post-3984-0-62764500-1316732708_thumb.jpg

 

This shot was taken with the camera on its side............

post-3984-0-40584100-1316732784_thumb.jpg

 

Finally we put the main baseboards back in place and checked out all the routes for correct signalling.

post-3984-0-54735100-1316733814_thumb.jpg

 

This is a little video clip I took whilst John was checkin all the routes out of Platfoirm 3.

http://www.youtube.com/watch?v=AsU0UOJgnY0

 

 

I'm sure there will be more interesting posts as we bring all our little projects to fruition in preparation for our trip to Utrecht next month.

The rate of progress, now the layout has a permanent home, is quite remarkable..........

 

Steve.

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This is a little video clip I took whilst John was checkin all the routes out of Platfoirm 3.

http://www.youtube.com/watch?v=AsU0UOJgnY0

 

 

I'm sure there will be more interesting posts as we bring all our little projects to fruition in preparation for our trip to Utrecht next month.

The rate of progress, now the layout has a permanent home, is quite remarkable..........

 

Steve.

 

Understatement of the year,,,,,,,, "that'll do".

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When Lime Street was exhibited at Aylesbury a couple of years ago, Mike Delamar of this parish allowed me a peek under the layout's skirts to marvel at the quality of the wiring job.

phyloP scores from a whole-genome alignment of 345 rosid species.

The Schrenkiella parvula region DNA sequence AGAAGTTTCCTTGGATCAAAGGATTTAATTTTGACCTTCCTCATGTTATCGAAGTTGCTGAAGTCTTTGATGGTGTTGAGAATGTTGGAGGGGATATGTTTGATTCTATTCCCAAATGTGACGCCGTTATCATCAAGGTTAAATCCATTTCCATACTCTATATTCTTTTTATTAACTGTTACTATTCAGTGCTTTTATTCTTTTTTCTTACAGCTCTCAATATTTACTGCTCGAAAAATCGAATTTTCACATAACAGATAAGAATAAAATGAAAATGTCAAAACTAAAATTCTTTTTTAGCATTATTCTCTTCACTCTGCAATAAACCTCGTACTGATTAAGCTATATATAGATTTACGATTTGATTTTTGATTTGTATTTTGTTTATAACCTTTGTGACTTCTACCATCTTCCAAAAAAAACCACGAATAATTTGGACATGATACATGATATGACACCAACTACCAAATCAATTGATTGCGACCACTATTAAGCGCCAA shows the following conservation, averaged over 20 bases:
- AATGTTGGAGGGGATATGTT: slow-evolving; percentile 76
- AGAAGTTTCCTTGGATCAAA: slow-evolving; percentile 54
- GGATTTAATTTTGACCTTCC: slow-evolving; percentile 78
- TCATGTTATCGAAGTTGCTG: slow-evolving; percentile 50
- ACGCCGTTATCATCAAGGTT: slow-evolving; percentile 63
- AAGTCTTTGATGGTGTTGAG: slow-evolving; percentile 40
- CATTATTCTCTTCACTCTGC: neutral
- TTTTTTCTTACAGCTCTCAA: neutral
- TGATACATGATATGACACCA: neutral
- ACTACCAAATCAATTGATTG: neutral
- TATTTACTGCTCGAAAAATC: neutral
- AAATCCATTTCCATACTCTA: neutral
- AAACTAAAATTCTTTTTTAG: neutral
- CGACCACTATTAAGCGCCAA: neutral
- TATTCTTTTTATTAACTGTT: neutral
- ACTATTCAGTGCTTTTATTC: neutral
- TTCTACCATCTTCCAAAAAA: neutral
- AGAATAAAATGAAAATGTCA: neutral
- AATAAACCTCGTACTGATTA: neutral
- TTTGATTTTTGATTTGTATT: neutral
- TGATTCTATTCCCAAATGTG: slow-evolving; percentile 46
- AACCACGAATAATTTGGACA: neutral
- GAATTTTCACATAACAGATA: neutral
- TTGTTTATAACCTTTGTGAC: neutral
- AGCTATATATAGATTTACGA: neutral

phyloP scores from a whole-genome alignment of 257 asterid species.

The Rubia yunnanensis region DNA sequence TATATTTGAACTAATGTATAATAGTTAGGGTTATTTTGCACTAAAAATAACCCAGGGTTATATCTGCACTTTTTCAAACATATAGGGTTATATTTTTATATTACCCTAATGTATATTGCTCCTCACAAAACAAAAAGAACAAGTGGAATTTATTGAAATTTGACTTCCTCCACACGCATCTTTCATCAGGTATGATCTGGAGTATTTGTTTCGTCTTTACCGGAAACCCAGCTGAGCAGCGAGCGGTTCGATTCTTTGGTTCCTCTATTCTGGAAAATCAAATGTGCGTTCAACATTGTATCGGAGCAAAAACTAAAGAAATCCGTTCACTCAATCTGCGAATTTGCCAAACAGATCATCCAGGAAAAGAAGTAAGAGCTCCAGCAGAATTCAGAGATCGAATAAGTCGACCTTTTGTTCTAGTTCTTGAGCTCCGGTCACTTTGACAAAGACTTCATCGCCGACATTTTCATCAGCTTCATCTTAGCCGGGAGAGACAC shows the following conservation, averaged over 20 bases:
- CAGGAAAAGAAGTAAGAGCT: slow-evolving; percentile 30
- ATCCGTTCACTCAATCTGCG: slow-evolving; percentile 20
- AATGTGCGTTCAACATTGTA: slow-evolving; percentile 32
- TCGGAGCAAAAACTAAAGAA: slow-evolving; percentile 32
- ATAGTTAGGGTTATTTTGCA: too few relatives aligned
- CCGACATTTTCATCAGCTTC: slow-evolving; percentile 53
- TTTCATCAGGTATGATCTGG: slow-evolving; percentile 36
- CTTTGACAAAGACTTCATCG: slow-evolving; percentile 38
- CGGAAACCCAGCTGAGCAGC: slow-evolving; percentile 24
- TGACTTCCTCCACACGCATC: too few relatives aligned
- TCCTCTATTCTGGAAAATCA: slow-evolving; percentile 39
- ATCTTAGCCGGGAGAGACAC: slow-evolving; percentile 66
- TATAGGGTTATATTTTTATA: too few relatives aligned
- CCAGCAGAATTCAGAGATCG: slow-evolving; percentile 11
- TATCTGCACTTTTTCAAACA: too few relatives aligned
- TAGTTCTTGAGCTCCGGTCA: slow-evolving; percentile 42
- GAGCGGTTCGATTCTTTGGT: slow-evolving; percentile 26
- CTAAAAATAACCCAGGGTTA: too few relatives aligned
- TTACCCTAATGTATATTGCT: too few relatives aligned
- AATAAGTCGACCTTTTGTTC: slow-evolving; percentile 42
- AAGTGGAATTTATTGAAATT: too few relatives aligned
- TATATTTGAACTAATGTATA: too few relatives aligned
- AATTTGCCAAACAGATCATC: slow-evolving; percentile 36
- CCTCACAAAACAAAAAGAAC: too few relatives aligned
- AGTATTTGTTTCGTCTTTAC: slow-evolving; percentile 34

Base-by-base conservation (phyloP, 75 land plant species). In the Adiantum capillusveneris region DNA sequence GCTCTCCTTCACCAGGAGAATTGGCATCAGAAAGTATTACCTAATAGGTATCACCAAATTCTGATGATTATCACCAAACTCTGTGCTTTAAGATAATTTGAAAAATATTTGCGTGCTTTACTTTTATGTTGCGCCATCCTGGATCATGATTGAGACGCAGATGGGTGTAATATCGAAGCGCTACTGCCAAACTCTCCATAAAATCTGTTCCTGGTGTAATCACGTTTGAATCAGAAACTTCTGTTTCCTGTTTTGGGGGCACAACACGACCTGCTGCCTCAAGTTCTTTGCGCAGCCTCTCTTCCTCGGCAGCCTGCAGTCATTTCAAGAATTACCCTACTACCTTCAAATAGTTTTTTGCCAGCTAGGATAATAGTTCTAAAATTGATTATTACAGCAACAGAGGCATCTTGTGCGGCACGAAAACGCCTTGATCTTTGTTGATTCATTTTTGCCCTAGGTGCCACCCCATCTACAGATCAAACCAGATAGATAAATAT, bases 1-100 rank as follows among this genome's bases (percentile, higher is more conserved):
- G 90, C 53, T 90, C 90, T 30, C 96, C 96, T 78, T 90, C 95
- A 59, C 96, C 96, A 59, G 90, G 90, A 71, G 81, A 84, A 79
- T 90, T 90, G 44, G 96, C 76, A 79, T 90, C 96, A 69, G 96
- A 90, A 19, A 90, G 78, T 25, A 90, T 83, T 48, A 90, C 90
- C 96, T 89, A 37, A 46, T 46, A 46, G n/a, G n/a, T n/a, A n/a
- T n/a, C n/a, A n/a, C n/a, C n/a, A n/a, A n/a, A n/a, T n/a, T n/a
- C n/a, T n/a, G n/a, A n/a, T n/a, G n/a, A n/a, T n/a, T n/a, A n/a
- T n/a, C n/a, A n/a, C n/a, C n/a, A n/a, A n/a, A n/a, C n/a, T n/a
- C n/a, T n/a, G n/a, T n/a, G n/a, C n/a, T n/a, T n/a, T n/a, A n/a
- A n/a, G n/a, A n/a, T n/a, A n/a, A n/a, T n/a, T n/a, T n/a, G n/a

Steve's photos just highlight that what's underneath the layout, is just as much a work of art as what's on top.

 

Magnificent!

 

Andy

definatley a work of art, note how every connector etc is marked and noted. definatley the way to do it.

 

IMGP5479.jpg

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I have to say how much I continue to be impressed with the scope and detail of the railway modelling here - and for me that includes the amount of work going into the electrical side of things as well as scenic. It really is inspiring to see your work unfold.

 

In particular this (from a series of images) caught my eye:

 

index.php?app=core&module=attach&section=attach&attach_rel_module=post&attach_id=126587

 

 

I love the annotations/tables printed around the sheet. I guess these are references/step-by-step reminders and so forth?

 

Either way it's almost a work of art in it's own right. It looks very methodical and detailed, and I take my hat off to such intricate preparations.

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I love the annotations/tables printed around the sheet. I guess these are references/step-by-step reminders and so forth?

 

Either way it's almost a work of art in it's own right. It looks very methodical and detailed, and I take my hat off to such intricate preparations.

 

Instructions regarding the order of construction. Hole diameter reminders. Which numbered bracket to fit to each truss so I know where it goes in the roof structure. Which link size to use etc, etc. The most important are the red lines. The roof girder supports MUST be the same height on every span, as well as the same lateral position. If they are wrong then the roof girders will not be parrallel in a three dimesonal sense.

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Yes, there is a damaged truss. Not quite sure where it is in the station but this is what it looks like. I think I can bend it on the model once the roof is complete and I identify the truss location!!!

 

post-8613-0-16382900-1317022776.jpg

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Yes, there is a damaged truss. Not quite sure where it is in the station but this is what it looks like. I think I can bend it on the model once the roof is complete and I identify the truss location!!!